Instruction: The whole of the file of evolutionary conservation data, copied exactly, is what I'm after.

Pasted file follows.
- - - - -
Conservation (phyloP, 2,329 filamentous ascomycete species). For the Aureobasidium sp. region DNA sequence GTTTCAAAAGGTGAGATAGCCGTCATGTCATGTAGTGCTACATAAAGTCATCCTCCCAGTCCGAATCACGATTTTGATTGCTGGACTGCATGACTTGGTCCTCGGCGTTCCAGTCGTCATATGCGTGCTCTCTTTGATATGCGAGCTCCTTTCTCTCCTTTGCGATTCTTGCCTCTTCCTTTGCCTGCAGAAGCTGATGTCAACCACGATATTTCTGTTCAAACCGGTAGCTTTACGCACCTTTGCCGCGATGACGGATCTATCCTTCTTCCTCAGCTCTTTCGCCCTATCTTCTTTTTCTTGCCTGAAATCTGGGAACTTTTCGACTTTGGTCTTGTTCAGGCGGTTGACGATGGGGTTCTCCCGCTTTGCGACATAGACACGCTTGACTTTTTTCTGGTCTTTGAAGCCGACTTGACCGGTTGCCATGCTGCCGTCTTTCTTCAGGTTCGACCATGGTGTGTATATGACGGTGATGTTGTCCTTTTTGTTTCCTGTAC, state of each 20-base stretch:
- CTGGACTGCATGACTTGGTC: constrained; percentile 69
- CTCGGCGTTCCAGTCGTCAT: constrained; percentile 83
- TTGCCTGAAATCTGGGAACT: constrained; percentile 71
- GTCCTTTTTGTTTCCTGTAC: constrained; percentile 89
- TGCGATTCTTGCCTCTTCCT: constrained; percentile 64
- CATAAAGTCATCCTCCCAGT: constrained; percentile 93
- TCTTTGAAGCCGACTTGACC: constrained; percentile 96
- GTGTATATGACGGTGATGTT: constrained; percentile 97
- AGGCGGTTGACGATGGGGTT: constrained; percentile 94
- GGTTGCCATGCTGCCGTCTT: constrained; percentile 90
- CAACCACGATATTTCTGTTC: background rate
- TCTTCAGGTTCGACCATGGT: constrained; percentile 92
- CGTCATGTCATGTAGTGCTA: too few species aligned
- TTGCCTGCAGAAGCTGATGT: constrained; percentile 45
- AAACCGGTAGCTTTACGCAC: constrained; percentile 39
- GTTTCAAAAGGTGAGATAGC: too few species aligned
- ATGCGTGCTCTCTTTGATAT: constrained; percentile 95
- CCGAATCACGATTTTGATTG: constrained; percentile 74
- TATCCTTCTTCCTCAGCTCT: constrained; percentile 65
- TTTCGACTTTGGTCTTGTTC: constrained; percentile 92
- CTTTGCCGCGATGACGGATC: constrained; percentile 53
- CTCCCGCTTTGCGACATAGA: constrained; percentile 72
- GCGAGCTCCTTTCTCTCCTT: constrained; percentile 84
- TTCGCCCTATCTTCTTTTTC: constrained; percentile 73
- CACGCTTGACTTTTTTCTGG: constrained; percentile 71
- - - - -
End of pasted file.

Conservation (phyloP, 2,329 filamentous ascomycete species). For the Aureobasidium sp. region DNA sequence GTTTCAAAAGGTGAGATAGCCGTCATGTCATGTAGTGCTACATAAAGTCATCCTCCCAGTCCGAATCACGATTTTGATTGCTGGACTGCATGACTTGGTCCTCGGCGTTCCAGTCGTCATATGCGTGCTCTCTTTGATATGCGAGCTCCTTTCTCTCCTTTGCGATTCTTGCCTCTTCCTTTGCCTGCAGAAGCTGATGTCAACCACGATATTTCTGTTCAAACCGGTAGCTTTACGCACCTTTGCCGCGATGACGGATCTATCCTTCTTCCTCAGCTCTTTCGCCCTATCTTCTTTTTCTTGCCTGAAATCTGGGAACTTTTCGACTTTGGTCTTGTTCAGGCGGTTGACGATGGGGTTCTCCCGCTTTGCGACATAGACACGCTTGACTTTTTTCTGGTCTTTGAAGCCGACTTGACCGGTTGCCATGCTGCCGTCTTTCTTCAGGTTCGACCATGGTGTGTATATGACGGTGATGTTGTCCTTTTTGTTTCCTGTAC, state of each 20-base stretch:
- CTGGACTGCATGACTTGGTC: constrained; percentile 69
- CTCGGCGTTCCAGTCGTCAT: constrained; percentile 83
- TTGCCTGAAATCTGGGAACT: constrained; percentile 71
- GTCCTTTTTGTTTCCTGTAC: constrained; percentile 89
- TGCGATTCTTGCCTCTTCCT: constrained; percentile 64
- CATAAAGTCATCCTCCCAGT: constrained; percentile 93
- TCTTTGAAGCCGACTTGACC: constrained; percentile 96
- GTGTATATGACGGTGATGTT: constrained; percentile 97
- AGGCGGTTGACGATGGGGTT: constrained; percentile 94
- GGTTGCCATGCTGCCGTCTT: constrained; percentile 90
- CAACCACGATATTTCTGTTC: background rate
- TCTTCAGGTTCGACCATGGT: constrained; percentile 92
- CGTCATGTCATGTAGTGCTA: too few species aligned
- TTGCCTGCAGAAGCTGATGT: constrained; percentile 45
- AAACCGGTAGCTTTACGCAC: constrained; percentile 39
- GTTTCAAAAGGTGAGATAGC: too few species aligned
- ATGCGTGCTCTCTTTGATAT: constrained; percentile 95
- CCGAATCACGATTTTGATTG: constrained; percentile 74
- TATCCTTCTTCCTCAGCTCT: constrained; percentile 65
- TTTCGACTTTGGTCTTGTTC: constrained; percentile 92
- CTTTGCCGCGATGACGGATC: constrained; percentile 53
- CTCCCGCTTTGCGACATAGA: constrained; percentile 72
- GCGAGCTCCTTTCTCTCCTT: constrained; percentile 84
- TTCGCCCTATCTTCTTTTTC: constrained; percentile 73
- CACGCTTGACTTTTTTCTGG: constrained; percentile 71